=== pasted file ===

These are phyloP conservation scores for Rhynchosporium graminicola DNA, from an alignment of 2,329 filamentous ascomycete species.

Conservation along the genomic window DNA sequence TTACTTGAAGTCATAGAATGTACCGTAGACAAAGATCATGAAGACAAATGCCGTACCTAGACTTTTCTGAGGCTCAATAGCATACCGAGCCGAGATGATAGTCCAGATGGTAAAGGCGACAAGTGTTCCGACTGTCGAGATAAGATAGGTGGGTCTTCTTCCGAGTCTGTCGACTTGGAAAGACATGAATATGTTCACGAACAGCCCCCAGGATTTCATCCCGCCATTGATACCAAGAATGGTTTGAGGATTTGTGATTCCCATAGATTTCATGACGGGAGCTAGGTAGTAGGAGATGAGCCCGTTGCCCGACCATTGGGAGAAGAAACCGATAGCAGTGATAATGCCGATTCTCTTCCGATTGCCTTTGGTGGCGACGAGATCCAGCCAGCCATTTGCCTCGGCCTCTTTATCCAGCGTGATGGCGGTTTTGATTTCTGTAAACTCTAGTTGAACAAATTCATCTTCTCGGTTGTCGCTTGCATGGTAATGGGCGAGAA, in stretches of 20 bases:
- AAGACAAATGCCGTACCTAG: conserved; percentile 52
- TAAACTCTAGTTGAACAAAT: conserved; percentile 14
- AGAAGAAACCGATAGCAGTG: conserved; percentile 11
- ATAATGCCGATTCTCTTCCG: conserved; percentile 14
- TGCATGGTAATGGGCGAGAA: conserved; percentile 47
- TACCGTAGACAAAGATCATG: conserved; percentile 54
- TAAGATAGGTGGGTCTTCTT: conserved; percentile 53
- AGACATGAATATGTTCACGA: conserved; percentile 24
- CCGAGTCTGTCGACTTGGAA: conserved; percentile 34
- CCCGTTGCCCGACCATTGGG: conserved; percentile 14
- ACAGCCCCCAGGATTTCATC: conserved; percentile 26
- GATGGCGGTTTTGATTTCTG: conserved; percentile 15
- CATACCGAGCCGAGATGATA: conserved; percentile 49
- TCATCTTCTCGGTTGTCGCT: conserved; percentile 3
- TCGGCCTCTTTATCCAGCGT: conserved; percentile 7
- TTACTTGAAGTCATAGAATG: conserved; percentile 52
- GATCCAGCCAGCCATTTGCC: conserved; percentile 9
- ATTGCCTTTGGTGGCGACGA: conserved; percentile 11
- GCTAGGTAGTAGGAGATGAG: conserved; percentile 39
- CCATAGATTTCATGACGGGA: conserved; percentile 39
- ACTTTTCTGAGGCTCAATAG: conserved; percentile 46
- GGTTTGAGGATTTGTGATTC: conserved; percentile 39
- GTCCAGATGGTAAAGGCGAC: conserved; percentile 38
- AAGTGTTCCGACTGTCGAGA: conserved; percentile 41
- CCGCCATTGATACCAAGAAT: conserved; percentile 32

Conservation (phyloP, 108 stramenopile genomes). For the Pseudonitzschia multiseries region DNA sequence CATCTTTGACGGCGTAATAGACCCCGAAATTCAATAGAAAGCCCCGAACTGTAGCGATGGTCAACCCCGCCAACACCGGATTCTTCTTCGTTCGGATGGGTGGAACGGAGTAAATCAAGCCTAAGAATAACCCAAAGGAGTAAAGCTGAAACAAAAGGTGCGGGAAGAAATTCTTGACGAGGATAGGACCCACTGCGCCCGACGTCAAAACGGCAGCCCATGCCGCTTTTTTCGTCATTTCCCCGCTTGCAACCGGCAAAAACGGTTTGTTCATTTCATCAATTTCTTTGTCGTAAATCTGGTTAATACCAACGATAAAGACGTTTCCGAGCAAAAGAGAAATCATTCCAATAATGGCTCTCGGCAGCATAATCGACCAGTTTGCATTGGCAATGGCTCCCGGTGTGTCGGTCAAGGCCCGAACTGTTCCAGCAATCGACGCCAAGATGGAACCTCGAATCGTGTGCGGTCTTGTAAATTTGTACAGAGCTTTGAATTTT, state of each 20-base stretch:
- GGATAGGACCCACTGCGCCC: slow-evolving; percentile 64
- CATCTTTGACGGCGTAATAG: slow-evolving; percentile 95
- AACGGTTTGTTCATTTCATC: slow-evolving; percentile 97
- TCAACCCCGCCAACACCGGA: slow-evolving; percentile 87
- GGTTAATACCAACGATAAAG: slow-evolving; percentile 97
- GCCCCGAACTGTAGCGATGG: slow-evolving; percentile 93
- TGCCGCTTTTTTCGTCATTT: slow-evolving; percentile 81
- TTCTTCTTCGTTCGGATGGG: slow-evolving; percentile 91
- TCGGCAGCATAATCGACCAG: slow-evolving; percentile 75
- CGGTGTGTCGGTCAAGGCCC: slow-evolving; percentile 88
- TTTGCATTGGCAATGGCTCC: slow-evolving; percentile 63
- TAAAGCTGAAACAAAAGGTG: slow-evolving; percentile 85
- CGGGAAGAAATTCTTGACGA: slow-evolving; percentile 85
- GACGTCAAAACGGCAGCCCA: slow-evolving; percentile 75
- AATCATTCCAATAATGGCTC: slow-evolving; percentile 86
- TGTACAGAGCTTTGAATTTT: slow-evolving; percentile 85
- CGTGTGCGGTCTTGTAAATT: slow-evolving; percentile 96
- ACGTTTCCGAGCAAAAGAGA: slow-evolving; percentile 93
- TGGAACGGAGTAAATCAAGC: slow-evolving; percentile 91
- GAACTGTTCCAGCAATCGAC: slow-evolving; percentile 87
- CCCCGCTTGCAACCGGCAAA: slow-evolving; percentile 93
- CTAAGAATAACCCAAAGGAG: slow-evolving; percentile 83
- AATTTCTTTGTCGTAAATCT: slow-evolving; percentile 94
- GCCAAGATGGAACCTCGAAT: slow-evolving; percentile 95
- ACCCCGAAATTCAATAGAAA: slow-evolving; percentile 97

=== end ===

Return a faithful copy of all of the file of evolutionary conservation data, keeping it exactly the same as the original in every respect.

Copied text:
These are phyloP conservation scores for Rhynchosporium graminicola DNA, from an alignment of 2,329 filamentous ascomycete species.

Conservation along the genomic window DNA sequence TTACTTGAAGTCATAGAATGTACCGTAGACAAAGATCATGAAGACAAATGCCGTACCTAGACTTTTCTGAGGCTCAATAGCATACCGAGCCGAGATGATAGTCCAGATGGTAAAGGCGACAAGTGTTCCGACTGTCGAGATAAGATAGGTGGGTCTTCTTCCGAGTCTGTCGACTTGGAAAGACATGAATATGTTCACGAACAGCCCCCAGGATTTCATCCCGCCATTGATACCAAGAATGGTTTGAGGATTTGTGATTCCCATAGATTTCATGACGGGAGCTAGGTAGTAGGAGATGAGCCCGTTGCCCGACCATTGGGAGAAGAAACCGATAGCAGTGATAATGCCGATTCTCTTCCGATTGCCTTTGGTGGCGACGAGATCCAGCCAGCCATTTGCCTCGGCCTCTTTATCCAGCGTGATGGCGGTTTTGATTTCTGTAAACTCTAGTTGAACAAATTCATCTTCTCGGTTGTCGCTTGCATGGTAATGGGCGAGAA, in stretches of 20 bases:
- AAGACAAATGCCGTACCTAG: conserved; percentile 52
- TAAACTCTAGTTGAACAAAT: conserved; percentile 14
- AGAAGAAACCGATAGCAGTG: conserved; percentile 11
- ATAATGCCGATTCTCTTCCG: conserved; percentile 14
- TGCATGGTAATGGGCGAGAA: conserved; percentile 47
- TACCGTAGACAAAGATCATG: conserved; percentile 54
- TAAGATAGGTGGGTCTTCTT: conserved; percentile 53
- AGACATGAATATGTTCACGA: conserved; percentile 24
- CCGAGTCTGTCGACTTGGAA: conserved; percentile 34
- CCCGTTGCCCGACCATTGGG: conserved; percentile 14
- ACAGCCCCCAGGATTTCATC: conserved; percentile 26
- GATGGCGGTTTTGATTTCTG: conserved; percentile 15
- CATACCGAGCCGAGATGATA: conserved; percentile 49
- TCATCTTCTCGGTTGTCGCT: conserved; percentile 3
- TCGGCCTCTTTATCCAGCGT: conserved; percentile 7
- TTACTTGAAGTCATAGAATG: conserved; percentile 52
- GATCCAGCCAGCCATTTGCC: conserved; percentile 9
- ATTGCCTTTGGTGGCGACGA: conserved; percentile 11
- GCTAGGTAGTAGGAGATGAG: conserved; percentile 39
- CCATAGATTTCATGACGGGA: conserved; percentile 39
- ACTTTTCTGAGGCTCAATAG: conserved; percentile 46
- GGTTTGAGGATTTGTGATTC: conserved; percentile 39
- GTCCAGATGGTAAAGGCGAC: conserved; percentile 38
- AAGTGTTCCGACTGTCGAGA: conserved; percentile 41
- CCGCCATTGATACCAAGAAT: conserved; percentile 32

Conservation (phyloP, 108 stramenopile genomes). For the Pseudonitzschia multiseries region DNA sequence CATCTTTGACGGCGTAATAGACCCCGAAATTCAATAGAAAGCCCCGAACTGTAGCGATGGTCAACCCCGCCAACACCGGATTCTTCTTCGTTCGGATGGGTGGAACGGAGTAAATCAAGCCTAAGAATAACCCAAAGGAGTAAAGCTGAAACAAAAGGTGCGGGAAGAAATTCTTGACGAGGATAGGACCCACTGCGCCCGACGTCAAAACGGCAGCCCATGCCGCTTTTTTCGTCATTTCCCCGCTTGCAACCGGCAAAAACGGTTTGTTCATTTCATCAATTTCTTTGTCGTAAATCTGGTTAATACCAACGATAAAGACGTTTCCGAGCAAAAGAGAAATCATTCCAATAATGGCTCTCGGCAGCATAATCGACCAGTTTGCATTGGCAATGGCTCCCGGTGTGTCGGTCAAGGCCCGAACTGTTCCAGCAATCGACGCCAAGATGGAACCTCGAATCGTGTGCGGTCTTGTAAATTTGTACAGAGCTTTGAATTTT, state of each 20-base stretch:
- GGATAGGACCCACTGCGCCC: slow-evolving; percentile 64
- CATCTTTGACGGCGTAATAG: slow-evolving; percentile 95
- AACGGTTTGTTCATTTCATC: slow-evolving; percentile 97
- TCAACCCCGCCAACACCGGA: slow-evolving; percentile 87
- GGTTAATACCAACGATAAAG: slow-evolving; percentile 97
- GCCCCGAACTGTAGCGATGG: slow-evolving; percentile 93
- TGCCGCTTTTTTCGTCATTT: slow-evolving; percentile 81
- TTCTTCTTCGTTCGGATGGG: slow-evolving; percentile 91
- TCGGCAGCATAATCGACCAG: slow-evolving; percentile 75
- CGGTGTGTCGGTCAAGGCCC: slow-evolving; percentile 88
- TTTGCATTGGCAATGGCTCC: slow-evolving; percentile 63
- TAAAGCTGAAACAAAAGGTG: slow-evolving; percentile 85
- CGGGAAGAAATTCTTGACGA: slow-evolving; percentile 85
- GACGTCAAAACGGCAGCCCA: slow-evolving; percentile 75
- AATCATTCCAATAATGGCTC: slow-evolving; percentile 86
- TGTACAGAGCTTTGAATTTT: slow-evolving; percentile 85
- CGTGTGCGGTCTTGTAAATT: slow-evolving; percentile 96
- ACGTTTCCGAGCAAAAGAGA: slow-evolving; percentile 93
- TGGAACGGAGTAAATCAAGC: slow-evolving; percentile 91
- GAACTGTTCCAGCAATCGAC: slow-evolving; percentile 87
- CCCCGCTTGCAACCGGCAAA: slow-evolving; percentile 93
- CTAAGAATAACCCAAAGGAG: slow-evolving; percentile 83
- AATTTCTTTGTCGTAAATCT: slow-evolving; percentile 94
- GCCAAGATGGAACCTCGAAT: slow-evolving; percentile 95
- ACCCCGAAATTCAATAGAAA: slow-evolving; percentile 97